Malaysian govt slated for failing to abolish repressive laws

New govt should live up to its reform agenda and abolish detention without trial, says Human Rights Watch
Malaysian govt slated for failing to abolish repressive laws

A file image of a demonstrator sitting in handcuffs after being detained by Malaysian police during a protest in Kuala Lumpur on Aug. 30, 2017. (Photo by Mohd Rasfan/AFP)

A leading rights group has called on the Malaysian government to repeal laws that permit detention without trial.

Human Rights Watch (HRW) expressed disappointment over a declaration made by Malaysian home minister, Muhyiddin Yassin that stated the government would amend, rather than rescind, the Prevention of Crime Act 1959 and the Security Offenses (Special Measures) Act 2012 which permit detention without trial.

Muhyiddin announced the decision on Dec. 30, 2018 but provided no details on the proposed amendments.

Phil Robertson, HRW's deputy Asia director, criticized the government's move.

"Successive Malaysian governments have promised to abolish discredited laws that allow detention without trial, only to cave to pressure from Malaysia's security forces," said Robertson.  

Malaysia's new government should live up to its reform agenda and abolish detention without trial once and for all, he said.

The Prevention of Crime Act reproduces most of the abusive provisions of Malaysia's notorious Internal Security Act (ISA), which was repealed in 2012, said HRW in a statement. The law allows police to detain suspects for up to 59 days with no judicial oversight.

As with the ISA, a government-appointed board can impose detention without trial for up to two years, renewable indefinitely, order electronic monitoring, and impose other severe restrictions on the freedoms of movement and association, without judicial review.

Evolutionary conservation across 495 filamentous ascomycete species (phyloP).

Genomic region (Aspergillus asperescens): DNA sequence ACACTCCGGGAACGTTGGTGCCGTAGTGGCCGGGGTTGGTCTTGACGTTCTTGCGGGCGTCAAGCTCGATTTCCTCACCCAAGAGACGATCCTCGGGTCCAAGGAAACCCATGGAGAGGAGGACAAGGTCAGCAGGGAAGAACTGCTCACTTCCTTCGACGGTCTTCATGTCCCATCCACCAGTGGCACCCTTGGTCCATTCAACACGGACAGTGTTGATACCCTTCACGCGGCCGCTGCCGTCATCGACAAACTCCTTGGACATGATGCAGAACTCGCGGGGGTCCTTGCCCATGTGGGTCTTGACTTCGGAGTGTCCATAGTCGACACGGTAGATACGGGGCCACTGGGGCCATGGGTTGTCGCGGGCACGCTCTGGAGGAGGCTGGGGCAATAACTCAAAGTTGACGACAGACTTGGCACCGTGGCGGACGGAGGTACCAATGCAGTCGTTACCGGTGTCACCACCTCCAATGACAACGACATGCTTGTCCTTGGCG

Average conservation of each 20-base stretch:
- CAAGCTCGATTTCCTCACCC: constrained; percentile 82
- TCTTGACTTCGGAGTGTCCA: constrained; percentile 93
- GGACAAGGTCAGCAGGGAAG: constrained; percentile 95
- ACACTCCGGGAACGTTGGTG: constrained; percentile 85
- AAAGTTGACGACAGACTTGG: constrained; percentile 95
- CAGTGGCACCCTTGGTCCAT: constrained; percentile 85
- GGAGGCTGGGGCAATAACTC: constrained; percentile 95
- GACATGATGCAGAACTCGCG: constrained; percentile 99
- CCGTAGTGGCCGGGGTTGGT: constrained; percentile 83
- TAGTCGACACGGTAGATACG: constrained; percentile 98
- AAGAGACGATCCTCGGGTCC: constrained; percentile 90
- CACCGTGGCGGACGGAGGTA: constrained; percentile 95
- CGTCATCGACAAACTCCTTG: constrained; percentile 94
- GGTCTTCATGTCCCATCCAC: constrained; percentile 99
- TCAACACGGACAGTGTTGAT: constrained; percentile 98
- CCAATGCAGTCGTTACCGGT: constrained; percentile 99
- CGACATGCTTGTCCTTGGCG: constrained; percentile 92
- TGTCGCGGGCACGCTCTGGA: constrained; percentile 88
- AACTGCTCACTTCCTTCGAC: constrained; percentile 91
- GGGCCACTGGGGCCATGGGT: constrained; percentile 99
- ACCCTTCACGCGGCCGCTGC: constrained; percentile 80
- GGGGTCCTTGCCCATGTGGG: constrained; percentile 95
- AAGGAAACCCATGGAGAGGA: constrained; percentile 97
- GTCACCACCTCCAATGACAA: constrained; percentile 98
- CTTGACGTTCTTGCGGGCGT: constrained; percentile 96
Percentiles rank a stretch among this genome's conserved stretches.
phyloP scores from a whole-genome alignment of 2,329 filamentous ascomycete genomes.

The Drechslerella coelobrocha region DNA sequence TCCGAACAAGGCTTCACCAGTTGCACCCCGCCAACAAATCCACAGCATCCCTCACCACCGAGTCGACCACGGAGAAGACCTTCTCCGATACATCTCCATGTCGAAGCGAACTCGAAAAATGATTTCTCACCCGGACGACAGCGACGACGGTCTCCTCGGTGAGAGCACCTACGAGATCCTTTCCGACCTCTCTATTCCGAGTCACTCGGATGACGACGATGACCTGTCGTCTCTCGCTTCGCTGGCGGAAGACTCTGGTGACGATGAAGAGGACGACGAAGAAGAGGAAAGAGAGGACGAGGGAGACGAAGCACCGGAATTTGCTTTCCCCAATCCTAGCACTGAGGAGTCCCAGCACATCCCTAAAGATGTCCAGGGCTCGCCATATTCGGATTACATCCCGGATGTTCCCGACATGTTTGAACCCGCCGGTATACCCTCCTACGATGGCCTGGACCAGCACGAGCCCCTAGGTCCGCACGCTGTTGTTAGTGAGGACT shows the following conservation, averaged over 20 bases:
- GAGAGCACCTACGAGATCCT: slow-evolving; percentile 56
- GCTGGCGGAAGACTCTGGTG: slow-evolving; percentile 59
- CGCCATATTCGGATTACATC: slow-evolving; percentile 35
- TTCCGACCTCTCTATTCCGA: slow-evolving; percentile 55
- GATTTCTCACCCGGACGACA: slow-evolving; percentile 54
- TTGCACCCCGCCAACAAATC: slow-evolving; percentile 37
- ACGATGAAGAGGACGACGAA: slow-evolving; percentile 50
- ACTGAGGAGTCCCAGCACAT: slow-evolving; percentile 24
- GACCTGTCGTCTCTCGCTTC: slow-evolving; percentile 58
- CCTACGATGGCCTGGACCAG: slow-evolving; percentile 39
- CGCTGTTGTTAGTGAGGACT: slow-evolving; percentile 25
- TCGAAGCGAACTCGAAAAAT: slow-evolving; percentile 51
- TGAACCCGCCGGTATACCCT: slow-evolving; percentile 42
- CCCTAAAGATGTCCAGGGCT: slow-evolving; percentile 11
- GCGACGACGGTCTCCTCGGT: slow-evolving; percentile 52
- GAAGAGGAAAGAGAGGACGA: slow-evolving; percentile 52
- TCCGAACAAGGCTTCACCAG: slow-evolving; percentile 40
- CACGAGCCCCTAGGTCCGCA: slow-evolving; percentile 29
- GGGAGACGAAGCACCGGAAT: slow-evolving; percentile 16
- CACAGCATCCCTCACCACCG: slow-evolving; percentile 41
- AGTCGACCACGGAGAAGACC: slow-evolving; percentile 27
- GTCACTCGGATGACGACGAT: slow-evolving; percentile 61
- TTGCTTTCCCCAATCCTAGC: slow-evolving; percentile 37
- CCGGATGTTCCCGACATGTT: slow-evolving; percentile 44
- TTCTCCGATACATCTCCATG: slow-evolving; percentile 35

"Permitting a government-appointed body to order indefinite detention without judicial review or trial is an open invitation to serious abuse," Robertson said. "The Prevention of Crime Act creates conditions conducive to torture and denies suspects the right to challenge their detention or treatment."

The Security Offences (Special Measures) Act allows the police to detain suspects for up to 28 days for a range of "security offenses" without seeking authorization from a court. For the first 48 hours, detainees can be denied access to a lawyer and to their family, seriously increasing the risk of abuse, HRW said.

The act also overrides Malaysia's Rules of Evidence to permit the use of otherwise inadmissible evidence during security trials.

Past authorities used the act's provisions to detain Maria Chin Abdullah, the then chairperson of the Bersih election reform movement, the night before a major Bersih rally. She was held in solitary confinement for 11 days.

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